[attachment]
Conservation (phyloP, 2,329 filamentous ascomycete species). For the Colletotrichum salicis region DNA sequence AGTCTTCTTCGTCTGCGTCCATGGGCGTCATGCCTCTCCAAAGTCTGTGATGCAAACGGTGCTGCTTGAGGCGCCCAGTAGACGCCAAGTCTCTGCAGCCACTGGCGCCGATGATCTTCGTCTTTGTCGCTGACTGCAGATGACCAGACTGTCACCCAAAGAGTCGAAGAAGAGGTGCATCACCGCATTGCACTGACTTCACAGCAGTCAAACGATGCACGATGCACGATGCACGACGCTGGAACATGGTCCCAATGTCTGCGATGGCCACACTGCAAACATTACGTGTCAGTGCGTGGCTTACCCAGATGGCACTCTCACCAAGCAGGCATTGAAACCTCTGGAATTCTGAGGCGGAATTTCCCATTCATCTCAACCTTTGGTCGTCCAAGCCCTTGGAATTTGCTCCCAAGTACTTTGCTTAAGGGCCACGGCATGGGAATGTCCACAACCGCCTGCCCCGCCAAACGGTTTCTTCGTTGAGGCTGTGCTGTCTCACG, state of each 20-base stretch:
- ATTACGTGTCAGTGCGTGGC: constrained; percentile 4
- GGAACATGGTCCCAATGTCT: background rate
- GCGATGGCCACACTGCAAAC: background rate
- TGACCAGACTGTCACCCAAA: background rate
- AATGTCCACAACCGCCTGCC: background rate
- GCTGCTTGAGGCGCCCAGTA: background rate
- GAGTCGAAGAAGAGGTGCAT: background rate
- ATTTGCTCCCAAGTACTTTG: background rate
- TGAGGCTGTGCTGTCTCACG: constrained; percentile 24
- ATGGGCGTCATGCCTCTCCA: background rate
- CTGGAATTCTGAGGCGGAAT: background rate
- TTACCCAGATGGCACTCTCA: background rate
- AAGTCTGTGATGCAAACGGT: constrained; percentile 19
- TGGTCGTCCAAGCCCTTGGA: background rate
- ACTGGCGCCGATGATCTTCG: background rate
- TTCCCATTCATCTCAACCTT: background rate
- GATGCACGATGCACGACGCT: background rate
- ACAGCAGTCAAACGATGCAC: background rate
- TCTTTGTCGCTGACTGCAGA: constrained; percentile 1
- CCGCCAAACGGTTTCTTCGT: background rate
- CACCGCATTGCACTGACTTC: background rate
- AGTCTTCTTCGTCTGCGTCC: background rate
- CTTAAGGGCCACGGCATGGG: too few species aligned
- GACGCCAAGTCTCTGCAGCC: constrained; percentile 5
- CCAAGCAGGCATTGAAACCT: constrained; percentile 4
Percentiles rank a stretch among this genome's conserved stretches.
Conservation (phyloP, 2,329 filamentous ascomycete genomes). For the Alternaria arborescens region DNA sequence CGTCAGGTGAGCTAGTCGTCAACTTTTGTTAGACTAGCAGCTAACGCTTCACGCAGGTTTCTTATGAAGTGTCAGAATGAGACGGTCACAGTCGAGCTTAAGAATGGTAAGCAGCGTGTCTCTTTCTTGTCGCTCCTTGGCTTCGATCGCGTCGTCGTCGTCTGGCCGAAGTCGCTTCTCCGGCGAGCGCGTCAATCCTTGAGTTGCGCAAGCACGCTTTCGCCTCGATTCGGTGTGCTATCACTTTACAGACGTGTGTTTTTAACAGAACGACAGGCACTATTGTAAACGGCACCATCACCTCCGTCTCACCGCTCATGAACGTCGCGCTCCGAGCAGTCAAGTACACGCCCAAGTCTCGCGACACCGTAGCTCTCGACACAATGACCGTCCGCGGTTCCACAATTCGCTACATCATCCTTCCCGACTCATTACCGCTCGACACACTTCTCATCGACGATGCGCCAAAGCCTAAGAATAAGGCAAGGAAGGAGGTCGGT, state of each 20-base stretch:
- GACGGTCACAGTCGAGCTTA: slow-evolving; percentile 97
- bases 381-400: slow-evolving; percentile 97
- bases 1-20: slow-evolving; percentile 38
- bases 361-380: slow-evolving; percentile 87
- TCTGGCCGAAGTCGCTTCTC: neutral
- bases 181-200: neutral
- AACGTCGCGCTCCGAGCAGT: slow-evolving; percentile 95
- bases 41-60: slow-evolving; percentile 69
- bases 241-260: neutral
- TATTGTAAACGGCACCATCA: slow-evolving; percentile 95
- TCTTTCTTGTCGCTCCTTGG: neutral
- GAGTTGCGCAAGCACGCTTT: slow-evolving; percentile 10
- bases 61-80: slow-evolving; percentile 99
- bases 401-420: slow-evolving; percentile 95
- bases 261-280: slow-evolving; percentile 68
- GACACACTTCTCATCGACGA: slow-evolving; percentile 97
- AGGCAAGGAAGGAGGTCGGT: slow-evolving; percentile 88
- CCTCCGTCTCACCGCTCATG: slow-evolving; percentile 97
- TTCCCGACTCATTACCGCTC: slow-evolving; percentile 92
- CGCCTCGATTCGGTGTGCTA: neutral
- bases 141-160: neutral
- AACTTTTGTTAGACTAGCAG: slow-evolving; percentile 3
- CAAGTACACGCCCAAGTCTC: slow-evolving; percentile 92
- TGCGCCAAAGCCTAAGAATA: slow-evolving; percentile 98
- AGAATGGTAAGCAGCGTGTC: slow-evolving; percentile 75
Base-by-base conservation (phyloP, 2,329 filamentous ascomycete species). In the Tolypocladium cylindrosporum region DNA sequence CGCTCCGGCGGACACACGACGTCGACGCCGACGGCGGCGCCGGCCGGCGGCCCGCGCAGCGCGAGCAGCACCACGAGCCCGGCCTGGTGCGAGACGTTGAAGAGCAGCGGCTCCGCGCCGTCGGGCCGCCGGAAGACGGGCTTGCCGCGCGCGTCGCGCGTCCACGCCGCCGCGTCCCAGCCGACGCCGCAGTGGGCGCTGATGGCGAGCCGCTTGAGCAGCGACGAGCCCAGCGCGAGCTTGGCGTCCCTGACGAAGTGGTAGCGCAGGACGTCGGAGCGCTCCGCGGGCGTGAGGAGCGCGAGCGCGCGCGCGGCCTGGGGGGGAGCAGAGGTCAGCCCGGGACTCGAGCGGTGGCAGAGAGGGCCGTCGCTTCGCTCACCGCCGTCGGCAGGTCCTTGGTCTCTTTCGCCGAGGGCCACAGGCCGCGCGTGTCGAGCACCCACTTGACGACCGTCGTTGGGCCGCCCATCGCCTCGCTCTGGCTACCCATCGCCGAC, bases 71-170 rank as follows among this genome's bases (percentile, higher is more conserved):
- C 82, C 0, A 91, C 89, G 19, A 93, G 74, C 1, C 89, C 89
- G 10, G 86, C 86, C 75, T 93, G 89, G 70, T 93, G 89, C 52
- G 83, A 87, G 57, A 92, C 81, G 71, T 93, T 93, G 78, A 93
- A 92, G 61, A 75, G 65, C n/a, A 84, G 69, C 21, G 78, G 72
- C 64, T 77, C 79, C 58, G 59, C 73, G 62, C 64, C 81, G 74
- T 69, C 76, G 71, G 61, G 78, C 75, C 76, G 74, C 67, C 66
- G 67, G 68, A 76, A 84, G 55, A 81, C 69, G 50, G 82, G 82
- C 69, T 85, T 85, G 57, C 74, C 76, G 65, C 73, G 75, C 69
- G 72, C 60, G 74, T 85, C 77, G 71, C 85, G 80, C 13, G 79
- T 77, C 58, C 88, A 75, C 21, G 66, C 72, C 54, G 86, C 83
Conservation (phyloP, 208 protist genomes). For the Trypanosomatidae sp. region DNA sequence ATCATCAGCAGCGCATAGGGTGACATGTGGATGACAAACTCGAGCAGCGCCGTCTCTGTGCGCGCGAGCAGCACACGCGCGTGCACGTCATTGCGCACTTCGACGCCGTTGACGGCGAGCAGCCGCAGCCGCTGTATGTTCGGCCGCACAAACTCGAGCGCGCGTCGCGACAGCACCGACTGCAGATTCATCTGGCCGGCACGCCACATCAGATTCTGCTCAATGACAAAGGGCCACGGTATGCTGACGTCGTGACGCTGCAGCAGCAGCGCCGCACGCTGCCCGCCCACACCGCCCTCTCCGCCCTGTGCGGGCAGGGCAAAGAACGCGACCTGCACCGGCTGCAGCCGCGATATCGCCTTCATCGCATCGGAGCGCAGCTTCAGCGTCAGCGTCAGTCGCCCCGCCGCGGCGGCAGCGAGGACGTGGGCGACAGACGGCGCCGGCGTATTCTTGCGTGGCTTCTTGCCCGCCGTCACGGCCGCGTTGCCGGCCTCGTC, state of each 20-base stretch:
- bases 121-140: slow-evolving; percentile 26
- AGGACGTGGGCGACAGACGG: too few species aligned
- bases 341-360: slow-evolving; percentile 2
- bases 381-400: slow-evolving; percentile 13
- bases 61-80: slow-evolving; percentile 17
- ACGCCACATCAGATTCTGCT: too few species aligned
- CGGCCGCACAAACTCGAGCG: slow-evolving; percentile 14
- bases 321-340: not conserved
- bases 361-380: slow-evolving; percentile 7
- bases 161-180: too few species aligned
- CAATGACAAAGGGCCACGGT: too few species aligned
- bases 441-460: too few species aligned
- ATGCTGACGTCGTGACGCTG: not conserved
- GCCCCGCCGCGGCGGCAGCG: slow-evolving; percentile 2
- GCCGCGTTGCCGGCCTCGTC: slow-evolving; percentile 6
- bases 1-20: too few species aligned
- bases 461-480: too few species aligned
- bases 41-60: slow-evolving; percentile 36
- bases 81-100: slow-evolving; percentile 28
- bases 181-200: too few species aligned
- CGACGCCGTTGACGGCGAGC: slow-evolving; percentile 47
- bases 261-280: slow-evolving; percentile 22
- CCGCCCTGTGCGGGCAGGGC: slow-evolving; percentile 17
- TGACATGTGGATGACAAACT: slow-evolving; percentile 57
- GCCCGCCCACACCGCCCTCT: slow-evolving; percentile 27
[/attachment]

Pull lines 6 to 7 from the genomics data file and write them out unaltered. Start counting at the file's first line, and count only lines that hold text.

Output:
- AATGTCCACAACCGCCTGCC: background rate
- GCTGCTTGAGGCGCCCAGTA: background rate